But the reality is, if we'd left that money going into health care, we wouldn't be wondering whether we should build a new cancer centre or not, we'd just build the thing.

SY: One of the things that fascinates me about this, it turns out that after they give away the winnings — the so-called winnings — each Albertan is accruing $737 to this fund, whether you gamble or not.

So you have to know that there's a small percentage of people who can probably least afford to lose who are putting in thousands and thousands and thousands of dollars.

And these are the same people that balk when they have to pay $10 more on a civic tax, or on a property bill with $100 more on their tax.

Where is the logic? It's so weird to me.

DG: Some of this revenue goes to charities. If people are going to gamble regardless, why shouldn't the government be involved?

SY: It makes it more palatable. I'm saying this as a woman.

GB: Not just as a woman. But as a tournament-poker playing woman.

SY: ​Yes, as a tournament-poker playing woman.

One of the areas that is really dangerous with online gambling in particular, is it's women.

And women will come home and they're overworked and they're tired, and they get on their computer and no one's watching.

None of the societal norms, they can just do it in secret and they can just keep playing and playing and playing.

Now the limit in Ontario for the amount you can gamble in a week is $10,000.

That's what they consider to be a safe limit!

CM: And they're going to send you social media messages saying 'tut-tut— that's a lot!'

GB: And the other thing you can't ignore — and I've stated I'm opposed to it — but the online world is changing everything, right?

So Alberta is going to legalize online gambling, but I guarantee there's ways of gambling online in your own home right now if you want to.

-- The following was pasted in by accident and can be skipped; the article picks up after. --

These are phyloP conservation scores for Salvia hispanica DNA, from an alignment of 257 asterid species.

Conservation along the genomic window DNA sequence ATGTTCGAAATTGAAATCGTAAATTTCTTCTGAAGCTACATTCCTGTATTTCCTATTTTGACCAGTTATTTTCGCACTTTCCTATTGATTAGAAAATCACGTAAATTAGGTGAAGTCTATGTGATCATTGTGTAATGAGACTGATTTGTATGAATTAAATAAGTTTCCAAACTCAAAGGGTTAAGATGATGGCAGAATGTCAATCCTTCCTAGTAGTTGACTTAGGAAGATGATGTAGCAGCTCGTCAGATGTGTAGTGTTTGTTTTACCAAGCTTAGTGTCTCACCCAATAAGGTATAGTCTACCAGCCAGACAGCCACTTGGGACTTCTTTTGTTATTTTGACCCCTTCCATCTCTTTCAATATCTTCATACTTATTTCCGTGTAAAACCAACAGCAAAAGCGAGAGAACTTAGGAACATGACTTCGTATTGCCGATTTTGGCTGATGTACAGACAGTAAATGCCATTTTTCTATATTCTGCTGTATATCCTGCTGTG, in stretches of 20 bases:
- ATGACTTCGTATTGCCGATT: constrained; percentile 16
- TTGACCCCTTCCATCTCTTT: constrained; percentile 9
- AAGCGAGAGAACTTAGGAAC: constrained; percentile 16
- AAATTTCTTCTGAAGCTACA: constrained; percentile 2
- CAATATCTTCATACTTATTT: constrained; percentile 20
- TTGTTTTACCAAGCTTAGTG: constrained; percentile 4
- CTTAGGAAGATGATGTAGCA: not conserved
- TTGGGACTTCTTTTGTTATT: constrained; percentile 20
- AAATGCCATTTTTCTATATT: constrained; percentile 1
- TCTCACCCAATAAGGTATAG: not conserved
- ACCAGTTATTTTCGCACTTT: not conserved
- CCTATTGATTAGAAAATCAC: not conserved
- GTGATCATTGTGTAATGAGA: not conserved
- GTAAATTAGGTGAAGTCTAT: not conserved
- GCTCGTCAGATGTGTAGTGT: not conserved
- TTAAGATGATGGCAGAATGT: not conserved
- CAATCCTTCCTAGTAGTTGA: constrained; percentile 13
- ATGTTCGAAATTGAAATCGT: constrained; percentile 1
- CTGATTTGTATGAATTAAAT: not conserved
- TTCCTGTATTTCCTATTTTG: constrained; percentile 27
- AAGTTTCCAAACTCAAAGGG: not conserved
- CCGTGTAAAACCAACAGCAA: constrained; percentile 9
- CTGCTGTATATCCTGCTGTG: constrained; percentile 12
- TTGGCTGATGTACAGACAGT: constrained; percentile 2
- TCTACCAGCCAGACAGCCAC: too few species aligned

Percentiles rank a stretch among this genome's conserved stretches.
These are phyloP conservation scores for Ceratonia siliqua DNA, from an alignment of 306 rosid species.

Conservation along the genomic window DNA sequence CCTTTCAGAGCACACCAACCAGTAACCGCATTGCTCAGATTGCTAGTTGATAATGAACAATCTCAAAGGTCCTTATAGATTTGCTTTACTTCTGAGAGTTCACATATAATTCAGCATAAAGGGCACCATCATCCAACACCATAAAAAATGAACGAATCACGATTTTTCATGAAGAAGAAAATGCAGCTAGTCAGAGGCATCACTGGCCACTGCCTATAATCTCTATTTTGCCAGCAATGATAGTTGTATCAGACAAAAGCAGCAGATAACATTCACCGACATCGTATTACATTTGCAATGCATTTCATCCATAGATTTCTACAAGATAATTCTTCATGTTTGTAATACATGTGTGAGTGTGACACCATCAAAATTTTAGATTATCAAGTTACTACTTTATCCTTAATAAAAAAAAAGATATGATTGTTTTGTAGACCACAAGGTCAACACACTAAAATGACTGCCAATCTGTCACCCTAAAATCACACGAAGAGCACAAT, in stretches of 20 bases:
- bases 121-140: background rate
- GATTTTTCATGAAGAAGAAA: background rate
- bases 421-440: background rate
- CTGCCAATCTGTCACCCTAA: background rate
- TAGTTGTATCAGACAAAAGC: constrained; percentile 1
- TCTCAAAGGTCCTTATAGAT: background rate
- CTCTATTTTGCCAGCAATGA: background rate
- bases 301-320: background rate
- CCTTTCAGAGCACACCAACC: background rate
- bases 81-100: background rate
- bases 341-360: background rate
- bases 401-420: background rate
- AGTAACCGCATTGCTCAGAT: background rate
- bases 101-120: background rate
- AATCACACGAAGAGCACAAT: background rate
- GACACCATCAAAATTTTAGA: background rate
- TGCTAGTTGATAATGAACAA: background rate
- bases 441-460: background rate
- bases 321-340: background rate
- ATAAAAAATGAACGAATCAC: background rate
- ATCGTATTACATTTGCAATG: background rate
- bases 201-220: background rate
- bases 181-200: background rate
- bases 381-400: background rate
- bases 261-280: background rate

It's like all the bad things that we do, you might as well figure out a way to have it actually be a benefit to society if you can, and that's got to be health care.

DG: If gambling is yet another vice, the government has been involved in other vices, through taxation or other ways, they regulate it.

I talked to the head of the AGLC yesterday, he said they would have programs to help problem gamblers.

I'm just repeating what he told me as you all shake your heads.

And if some of the money goes to charities, and if it's happening anyway, again: why shouldn't the government get involved?

GB: If it's happening anyway, then the government should get involved because at least that puts some standards to it, or some box around it.

DG: So you're in favour.

GB: No, I'm fundamentally opposed to the idea, but if the government is involved, it's got to be a benefit to society somehow.

SY: It's a pretty leaky box that they're trying to put around it.

It's all self-regulating. You can decide if you want to get banned from the casino.

You can tell your computer, no don't let me play, but you can also tell your computer, yeah, let me play.

There's no real regulation around it, and the thing that scares me is they want to bring in untapped revenue.

They want to bring in younger people who are on the internet, they want to bring in women, they want to bring in people who are too, for whatever reason, nervous to go into a casino where you're seen.

I mean there's somebody at the casino that can tap you on the shoulder.

There's nobody in your bedroom at three o' clock in the morning.

DG: Alright. To be clear, you're against it?

SY: I, the gambler, am against it.

DG: George is against it in principal, but for it.

GB: I'm against it, but if they're going to do it, all the proceeds should go to health care.

CM: I'm against it. They haven't even mentioned giving any money to anybody, really, to charities.

I think we need to work harder and to find different ways. Or tax everything.